A Statistical Truth
Or is there such a thing? Mathematics often times appears as something so objective that it cannot be refuted or argued. But underneath all the proofs and strict axiomatic systems there lies a branch of mathematics that is prone to fits of subjectivity: statistics. In the last few weeks, junior students in IB Math Higher Level have been discussing the ways in which this field of study can be used for the betterment of communities or abused to advance someone’s interests.
To this end, students had the opportunity to question misleading graphs from various leading magazines and newspapers, to challenge the validity of sources and to constructively criticize the size of samples used to arrive at conjectures or generalizations about various aspects of society. In order to ensure they had maximum involvement and understanding of this process, students were tasked with developing a questionnaire and sampling students and teachers at Bayside on categories such as: student health, academic life and personal interests and hobbies. As preparation for this work, they also attended a live videoconference with Dr. Matt Myers, an expert in the field of mathematics, who explained the importance of proofs as a means to justify the validity of an argument.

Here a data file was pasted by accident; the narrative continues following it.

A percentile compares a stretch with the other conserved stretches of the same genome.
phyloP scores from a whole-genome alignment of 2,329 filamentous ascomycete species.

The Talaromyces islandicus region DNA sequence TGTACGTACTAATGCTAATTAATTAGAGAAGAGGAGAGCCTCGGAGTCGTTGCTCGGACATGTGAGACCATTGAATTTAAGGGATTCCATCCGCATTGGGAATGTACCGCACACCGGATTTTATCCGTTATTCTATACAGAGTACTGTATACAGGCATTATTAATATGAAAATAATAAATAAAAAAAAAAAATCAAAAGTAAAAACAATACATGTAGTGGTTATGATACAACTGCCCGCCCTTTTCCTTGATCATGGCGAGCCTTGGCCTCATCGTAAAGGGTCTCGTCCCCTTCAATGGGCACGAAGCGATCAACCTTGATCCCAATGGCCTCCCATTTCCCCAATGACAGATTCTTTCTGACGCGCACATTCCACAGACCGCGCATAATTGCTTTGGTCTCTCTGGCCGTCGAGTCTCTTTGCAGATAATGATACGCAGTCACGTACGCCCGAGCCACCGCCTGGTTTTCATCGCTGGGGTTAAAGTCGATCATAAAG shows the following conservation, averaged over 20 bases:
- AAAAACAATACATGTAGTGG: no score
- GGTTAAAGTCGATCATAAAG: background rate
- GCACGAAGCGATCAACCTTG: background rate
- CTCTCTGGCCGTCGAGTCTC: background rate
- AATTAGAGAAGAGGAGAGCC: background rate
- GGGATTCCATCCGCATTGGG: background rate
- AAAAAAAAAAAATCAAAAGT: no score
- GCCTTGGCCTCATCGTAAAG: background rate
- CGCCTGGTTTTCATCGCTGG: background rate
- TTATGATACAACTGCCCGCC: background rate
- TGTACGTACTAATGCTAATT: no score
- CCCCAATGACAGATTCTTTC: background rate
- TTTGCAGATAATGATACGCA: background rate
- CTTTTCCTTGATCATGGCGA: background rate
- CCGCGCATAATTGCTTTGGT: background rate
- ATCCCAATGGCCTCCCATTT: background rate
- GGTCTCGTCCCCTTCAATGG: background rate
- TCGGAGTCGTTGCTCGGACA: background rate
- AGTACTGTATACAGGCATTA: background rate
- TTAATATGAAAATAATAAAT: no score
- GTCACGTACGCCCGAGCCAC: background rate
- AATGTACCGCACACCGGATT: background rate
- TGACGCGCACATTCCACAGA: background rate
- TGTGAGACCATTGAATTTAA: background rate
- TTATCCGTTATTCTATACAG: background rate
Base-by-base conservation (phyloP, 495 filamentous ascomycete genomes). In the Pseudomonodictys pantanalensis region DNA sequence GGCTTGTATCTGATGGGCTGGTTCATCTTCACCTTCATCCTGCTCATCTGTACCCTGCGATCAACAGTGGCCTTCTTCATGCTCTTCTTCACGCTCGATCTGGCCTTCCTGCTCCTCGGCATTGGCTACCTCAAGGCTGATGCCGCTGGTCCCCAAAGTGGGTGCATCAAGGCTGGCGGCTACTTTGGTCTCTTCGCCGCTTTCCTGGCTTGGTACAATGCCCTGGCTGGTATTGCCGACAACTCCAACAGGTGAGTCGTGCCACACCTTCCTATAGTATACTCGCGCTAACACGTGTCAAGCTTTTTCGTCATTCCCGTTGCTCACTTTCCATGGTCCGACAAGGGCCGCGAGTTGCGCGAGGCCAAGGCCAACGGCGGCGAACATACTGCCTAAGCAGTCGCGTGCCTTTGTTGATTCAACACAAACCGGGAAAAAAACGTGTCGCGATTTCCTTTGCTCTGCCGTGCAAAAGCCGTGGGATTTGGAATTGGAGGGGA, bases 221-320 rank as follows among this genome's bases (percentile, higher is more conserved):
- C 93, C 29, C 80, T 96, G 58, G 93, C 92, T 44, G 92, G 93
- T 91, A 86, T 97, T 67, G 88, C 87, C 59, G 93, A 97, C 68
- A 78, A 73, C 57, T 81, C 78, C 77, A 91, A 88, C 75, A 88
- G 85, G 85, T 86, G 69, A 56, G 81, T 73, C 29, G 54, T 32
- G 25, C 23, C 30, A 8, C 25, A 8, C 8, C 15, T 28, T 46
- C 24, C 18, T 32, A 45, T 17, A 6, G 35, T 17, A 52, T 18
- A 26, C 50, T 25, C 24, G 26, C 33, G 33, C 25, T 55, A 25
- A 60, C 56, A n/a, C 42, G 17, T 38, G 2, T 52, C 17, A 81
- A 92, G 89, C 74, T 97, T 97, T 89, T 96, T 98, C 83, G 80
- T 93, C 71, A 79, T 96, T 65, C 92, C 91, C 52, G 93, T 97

In doing this contextual task, student interests ranged from understanding sleeping patterns of their peers to determining personal hygiene habits and amount of time devoted to such activities as social networking, homework, practicing sports and musical instruments, and watching television. One telling statistic indicated that at least 60% of Bayside students spend 1 to 2 hours a day practicing a musical instrument, a strong indicator of the importance that music plays in their lives. Recent proof of this was the high involvement of students in the Rockfest event organized by HS STUCO.
When the project was completed, students came to an understanding of the importance of asking valid questions, which are necessary in order to obtain data that can be properly used to make recommendations or to enact positive change. As JiYun Roh eloquently put it: “it’s tough to collect data, but if done right, it can be used to make a difference.”
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